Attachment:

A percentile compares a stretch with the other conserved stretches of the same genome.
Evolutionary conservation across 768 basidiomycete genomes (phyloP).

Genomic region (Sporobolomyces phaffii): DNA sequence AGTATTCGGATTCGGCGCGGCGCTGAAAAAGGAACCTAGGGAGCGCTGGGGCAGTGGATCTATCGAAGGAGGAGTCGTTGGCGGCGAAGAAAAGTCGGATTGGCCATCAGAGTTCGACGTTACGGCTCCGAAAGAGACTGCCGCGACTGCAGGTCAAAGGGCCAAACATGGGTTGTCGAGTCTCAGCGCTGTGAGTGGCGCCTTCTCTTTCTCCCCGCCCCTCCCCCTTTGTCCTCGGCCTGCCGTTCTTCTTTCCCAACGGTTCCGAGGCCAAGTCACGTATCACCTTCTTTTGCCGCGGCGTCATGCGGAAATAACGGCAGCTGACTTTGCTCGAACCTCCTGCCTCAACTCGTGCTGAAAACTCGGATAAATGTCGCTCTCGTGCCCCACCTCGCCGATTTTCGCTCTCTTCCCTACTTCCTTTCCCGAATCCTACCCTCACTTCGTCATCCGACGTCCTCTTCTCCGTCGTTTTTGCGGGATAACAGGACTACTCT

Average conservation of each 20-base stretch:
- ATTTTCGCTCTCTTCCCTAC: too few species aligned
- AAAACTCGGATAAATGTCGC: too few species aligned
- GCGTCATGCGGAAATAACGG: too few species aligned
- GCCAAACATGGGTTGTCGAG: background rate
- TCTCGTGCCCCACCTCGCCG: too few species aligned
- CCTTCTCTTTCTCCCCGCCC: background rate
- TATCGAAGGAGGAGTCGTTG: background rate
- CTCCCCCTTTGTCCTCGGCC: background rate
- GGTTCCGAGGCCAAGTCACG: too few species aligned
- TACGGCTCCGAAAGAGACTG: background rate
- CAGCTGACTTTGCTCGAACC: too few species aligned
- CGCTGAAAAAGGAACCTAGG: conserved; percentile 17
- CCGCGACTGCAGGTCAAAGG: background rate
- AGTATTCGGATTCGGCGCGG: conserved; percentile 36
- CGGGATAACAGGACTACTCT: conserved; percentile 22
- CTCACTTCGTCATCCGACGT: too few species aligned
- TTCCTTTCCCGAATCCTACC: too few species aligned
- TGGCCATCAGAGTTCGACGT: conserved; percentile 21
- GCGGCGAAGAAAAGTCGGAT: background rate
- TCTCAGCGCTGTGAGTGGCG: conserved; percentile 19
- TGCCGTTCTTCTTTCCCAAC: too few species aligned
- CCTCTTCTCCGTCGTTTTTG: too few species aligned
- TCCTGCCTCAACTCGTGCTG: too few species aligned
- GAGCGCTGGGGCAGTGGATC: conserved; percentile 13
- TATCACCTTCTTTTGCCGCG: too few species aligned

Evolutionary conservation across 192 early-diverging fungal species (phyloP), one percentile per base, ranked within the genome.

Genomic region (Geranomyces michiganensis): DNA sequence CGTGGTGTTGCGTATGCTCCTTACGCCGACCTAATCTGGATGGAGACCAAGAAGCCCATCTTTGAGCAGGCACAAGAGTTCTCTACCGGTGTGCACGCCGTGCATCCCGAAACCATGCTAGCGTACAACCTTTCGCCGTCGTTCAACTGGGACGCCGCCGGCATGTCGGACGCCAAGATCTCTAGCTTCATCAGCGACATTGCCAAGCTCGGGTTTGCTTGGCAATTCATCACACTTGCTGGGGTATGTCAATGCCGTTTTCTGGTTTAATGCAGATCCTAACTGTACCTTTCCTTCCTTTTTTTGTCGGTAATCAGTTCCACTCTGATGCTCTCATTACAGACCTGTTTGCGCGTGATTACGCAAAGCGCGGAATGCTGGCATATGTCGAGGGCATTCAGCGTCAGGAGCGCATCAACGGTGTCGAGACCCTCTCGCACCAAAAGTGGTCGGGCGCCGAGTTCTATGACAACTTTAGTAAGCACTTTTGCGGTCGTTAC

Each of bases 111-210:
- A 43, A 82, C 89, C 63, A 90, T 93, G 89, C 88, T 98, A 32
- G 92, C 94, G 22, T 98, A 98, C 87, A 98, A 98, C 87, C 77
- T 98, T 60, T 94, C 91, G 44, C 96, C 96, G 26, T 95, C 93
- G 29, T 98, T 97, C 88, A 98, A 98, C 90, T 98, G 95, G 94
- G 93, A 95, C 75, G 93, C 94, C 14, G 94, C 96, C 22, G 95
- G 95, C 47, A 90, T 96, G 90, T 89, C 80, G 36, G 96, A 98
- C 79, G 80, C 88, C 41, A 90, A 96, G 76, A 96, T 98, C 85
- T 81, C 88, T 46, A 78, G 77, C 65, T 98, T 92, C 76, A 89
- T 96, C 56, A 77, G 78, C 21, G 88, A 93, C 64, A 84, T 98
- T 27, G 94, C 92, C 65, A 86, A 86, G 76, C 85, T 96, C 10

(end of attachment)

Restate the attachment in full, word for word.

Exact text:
A percentile compares a stretch with the other conserved stretches of the same genome.
Evolutionary conservation across 768 basidiomycete genomes (phyloP).

Genomic region (Sporobolomyces phaffii): DNA sequence AGTATTCGGATTCGGCGCGGCGCTGAAAAAGGAACCTAGGGAGCGCTGGGGCAGTGGATCTATCGAAGGAGGAGTCGTTGGCGGCGAAGAAAAGTCGGATTGGCCATCAGAGTTCGACGTTACGGCTCCGAAAGAGACTGCCGCGACTGCAGGTCAAAGGGCCAAACATGGGTTGTCGAGTCTCAGCGCTGTGAGTGGCGCCTTCTCTTTCTCCCCGCCCCTCCCCCTTTGTCCTCGGCCTGCCGTTCTTCTTTCCCAACGGTTCCGAGGCCAAGTCACGTATCACCTTCTTTTGCCGCGGCGTCATGCGGAAATAACGGCAGCTGACTTTGCTCGAACCTCCTGCCTCAACTCGTGCTGAAAACTCGGATAAATGTCGCTCTCGTGCCCCACCTCGCCGATTTTCGCTCTCTTCCCTACTTCCTTTCCCGAATCCTACCCTCACTTCGTCATCCGACGTCCTCTTCTCCGTCGTTTTTGCGGGATAACAGGACTACTCT

Average conservation of each 20-base stretch:
- ATTTTCGCTCTCTTCCCTAC: too few species aligned
- AAAACTCGGATAAATGTCGC: too few species aligned
- GCGTCATGCGGAAATAACGG: too few species aligned
- GCCAAACATGGGTTGTCGAG: background rate
- TCTCGTGCCCCACCTCGCCG: too few species aligned
- CCTTCTCTTTCTCCCCGCCC: background rate
- TATCGAAGGAGGAGTCGTTG: background rate
- CTCCCCCTTTGTCCTCGGCC: background rate
- GGTTCCGAGGCCAAGTCACG: too few species aligned
- TACGGCTCCGAAAGAGACTG: background rate
- CAGCTGACTTTGCTCGAACC: too few species aligned
- CGCTGAAAAAGGAACCTAGG: conserved; percentile 17
- CCGCGACTGCAGGTCAAAGG: background rate
- AGTATTCGGATTCGGCGCGG: conserved; percentile 36
- CGGGATAACAGGACTACTCT: conserved; percentile 22
- CTCACTTCGTCATCCGACGT: too few species aligned
- TTCCTTTCCCGAATCCTACC: too few species aligned
- TGGCCATCAGAGTTCGACGT: conserved; percentile 21
- GCGGCGAAGAAAAGTCGGAT: background rate
- TCTCAGCGCTGTGAGTGGCG: conserved; percentile 19
- TGCCGTTCTTCTTTCCCAAC: too few species aligned
- CCTCTTCTCCGTCGTTTTTG: too few species aligned
- TCCTGCCTCAACTCGTGCTG: too few species aligned
- GAGCGCTGGGGCAGTGGATC: conserved; percentile 13
- TATCACCTTCTTTTGCCGCG: too few species aligned

Evolutionary conservation across 192 early-diverging fungal species (phyloP), one percentile per base, ranked within the genome.

Genomic region (Geranomyces michiganensis): DNA sequence CGTGGTGTTGCGTATGCTCCTTACGCCGACCTAATCTGGATGGAGACCAAGAAGCCCATCTTTGAGCAGGCACAAGAGTTCTCTACCGGTGTGCACGCCGTGCATCCCGAAACCATGCTAGCGTACAACCTTTCGCCGTCGTTCAACTGGGACGCCGCCGGCATGTCGGACGCCAAGATCTCTAGCTTCATCAGCGACATTGCCAAGCTCGGGTTTGCTTGGCAATTCATCACACTTGCTGGGGTATGTCAATGCCGTTTTCTGGTTTAATGCAGATCCTAACTGTACCTTTCCTTCCTTTTTTTGTCGGTAATCAGTTCCACTCTGATGCTCTCATTACAGACCTGTTTGCGCGTGATTACGCAAAGCGCGGAATGCTGGCATATGTCGAGGGCATTCAGCGTCAGGAGCGCATCAACGGTGTCGAGACCCTCTCGCACCAAAAGTGGTCGGGCGCCGAGTTCTATGACAACTTTAGTAAGCACTTTTGCGGTCGTTAC

Each of bases 111-210:
- A 43, A 82, C 89, C 63, A 90, T 93, G 89, C 88, T 98, A 32
- G 92, C 94, G 22, T 98, A 98, C 87, A 98, A 98, C 87, C 77
- T 98, T 60, T 94, C 91, G 44, C 96, C 96, G 26, T 95, C 93
- G 29, T 98, T 97, C 88, A 98, A 98, C 90, T 98, G 95, G 94
- G 93, A 95, C 75, G 93, C 94, C 14, G 94, C 96, C 22, G 95
- G 95, C 47, A 90, T 96, G 90, T 89, C 80, G 36, G 96, A 98
- C 79, G 80, C 88, C 41, A 90, A 96, G 76, A 96, T 98, C 85
- T 81, C 88, T 46, A 78, G 77, C 65, T 98, T 92, C 76, A 89
- T 96, C 56, A 77, G 78, C 21, G 88, A 93, C 64, A 84, T 98
- T 27, G 94, C 92, C 65, A 86, A 86, G 76, C 85, T 96, C 10